LANSING (WWJ/AP) – The Michigan Senate is poised to debate bills aimed at requiring insurance companies to cover some types of treatment for autism.
The bills are on the Senate’s tentative agenda for Tuesday. Bills could be debated but likely wouldn’t come up for a vote until later in the week. The measures would advance to the House if the Senate approves them.
One bill sets up a fund to help reimburse insurers for paid claims related to diagnosis and treatment of autism. That provision is included in hopes of lessening opposition from business and insurance groups.
More than half the states in the U.S. require insurers to provide autism coverage, and Gov. Rick Snyder has called for similar requirements in Michigan.
Previous efforts to mandate that health insurers provide coverage for certain autism therapies have run into opposition from business and insurance groups. They say mandating coverage would raise the cost of employer-sponsored health insurance, and that’s a major reason why efforts for such a mandate have been stalled in Michigan.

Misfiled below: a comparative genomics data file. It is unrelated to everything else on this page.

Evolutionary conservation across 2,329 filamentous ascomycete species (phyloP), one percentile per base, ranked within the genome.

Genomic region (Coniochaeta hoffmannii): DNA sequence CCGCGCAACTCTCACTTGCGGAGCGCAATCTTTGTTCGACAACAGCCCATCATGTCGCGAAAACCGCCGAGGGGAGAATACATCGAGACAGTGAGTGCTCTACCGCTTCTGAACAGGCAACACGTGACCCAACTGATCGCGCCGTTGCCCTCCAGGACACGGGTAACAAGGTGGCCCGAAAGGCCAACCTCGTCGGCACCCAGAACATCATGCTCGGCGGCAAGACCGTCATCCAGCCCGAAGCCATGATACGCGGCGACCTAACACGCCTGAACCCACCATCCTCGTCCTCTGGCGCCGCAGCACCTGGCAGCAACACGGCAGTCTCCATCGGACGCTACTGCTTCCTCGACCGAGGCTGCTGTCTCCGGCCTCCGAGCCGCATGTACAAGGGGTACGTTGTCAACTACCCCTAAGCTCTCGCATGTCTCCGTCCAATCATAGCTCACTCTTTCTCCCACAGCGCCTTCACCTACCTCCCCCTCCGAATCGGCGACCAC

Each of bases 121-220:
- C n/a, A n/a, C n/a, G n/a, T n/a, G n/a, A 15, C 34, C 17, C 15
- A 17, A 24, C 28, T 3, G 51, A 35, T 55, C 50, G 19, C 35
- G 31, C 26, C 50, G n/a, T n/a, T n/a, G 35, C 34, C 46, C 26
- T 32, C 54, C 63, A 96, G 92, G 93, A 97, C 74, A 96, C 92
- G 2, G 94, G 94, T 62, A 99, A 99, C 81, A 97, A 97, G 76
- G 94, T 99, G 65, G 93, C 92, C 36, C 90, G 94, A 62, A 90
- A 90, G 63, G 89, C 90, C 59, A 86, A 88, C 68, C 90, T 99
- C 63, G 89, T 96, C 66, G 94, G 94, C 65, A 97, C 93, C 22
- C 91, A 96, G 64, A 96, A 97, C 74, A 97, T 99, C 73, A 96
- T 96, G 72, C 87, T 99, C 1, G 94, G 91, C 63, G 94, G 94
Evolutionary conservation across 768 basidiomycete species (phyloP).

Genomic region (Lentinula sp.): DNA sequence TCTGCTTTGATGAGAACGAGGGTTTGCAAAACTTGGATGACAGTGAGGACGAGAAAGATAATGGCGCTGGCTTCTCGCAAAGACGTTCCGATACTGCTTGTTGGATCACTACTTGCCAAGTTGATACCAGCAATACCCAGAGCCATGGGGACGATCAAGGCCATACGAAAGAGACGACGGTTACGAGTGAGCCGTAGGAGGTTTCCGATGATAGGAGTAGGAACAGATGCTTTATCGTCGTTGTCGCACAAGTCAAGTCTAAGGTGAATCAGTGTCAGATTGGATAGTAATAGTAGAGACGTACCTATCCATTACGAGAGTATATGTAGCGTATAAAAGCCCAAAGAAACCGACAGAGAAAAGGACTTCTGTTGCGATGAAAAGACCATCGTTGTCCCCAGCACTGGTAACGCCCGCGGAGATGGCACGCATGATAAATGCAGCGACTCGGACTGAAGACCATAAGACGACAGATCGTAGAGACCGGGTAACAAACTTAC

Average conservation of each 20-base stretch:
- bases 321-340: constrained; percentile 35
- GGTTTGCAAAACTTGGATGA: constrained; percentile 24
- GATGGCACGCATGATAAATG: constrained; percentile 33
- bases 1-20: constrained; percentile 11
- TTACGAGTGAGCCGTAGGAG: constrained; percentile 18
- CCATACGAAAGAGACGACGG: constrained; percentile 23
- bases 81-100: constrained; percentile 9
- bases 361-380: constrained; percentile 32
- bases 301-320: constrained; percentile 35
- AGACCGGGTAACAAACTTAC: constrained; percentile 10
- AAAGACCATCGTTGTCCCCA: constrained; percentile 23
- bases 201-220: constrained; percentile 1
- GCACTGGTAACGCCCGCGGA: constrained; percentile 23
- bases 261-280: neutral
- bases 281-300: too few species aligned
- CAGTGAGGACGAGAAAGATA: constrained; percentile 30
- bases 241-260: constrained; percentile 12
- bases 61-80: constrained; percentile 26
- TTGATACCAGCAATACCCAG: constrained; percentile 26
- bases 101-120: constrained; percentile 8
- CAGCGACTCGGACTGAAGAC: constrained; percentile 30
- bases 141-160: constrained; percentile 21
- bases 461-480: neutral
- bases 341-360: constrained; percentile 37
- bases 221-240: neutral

Autism Speaks spokesman Rick Remington told WWJ Newsradio 950 an estimated 15,000 children in Michigan are autistic and early treatment can actually save the state money in the long run.
Supporters want coverage for more intensive and costly behavioral therapies for autism, a range of disorders that hinder a person’s ability to communicate and interact with others.
TM and © Copyright 2011 CBS Radio Inc. and its relevant subsidiaries. CBS RADIO and EYE Logo TM and Copyright 2011 CBS Broadcasting Inc. Used under license. All Rights Reserved. This material may not be published, broadcast, rewritten or redistributed. The Associated Press contributed to this report.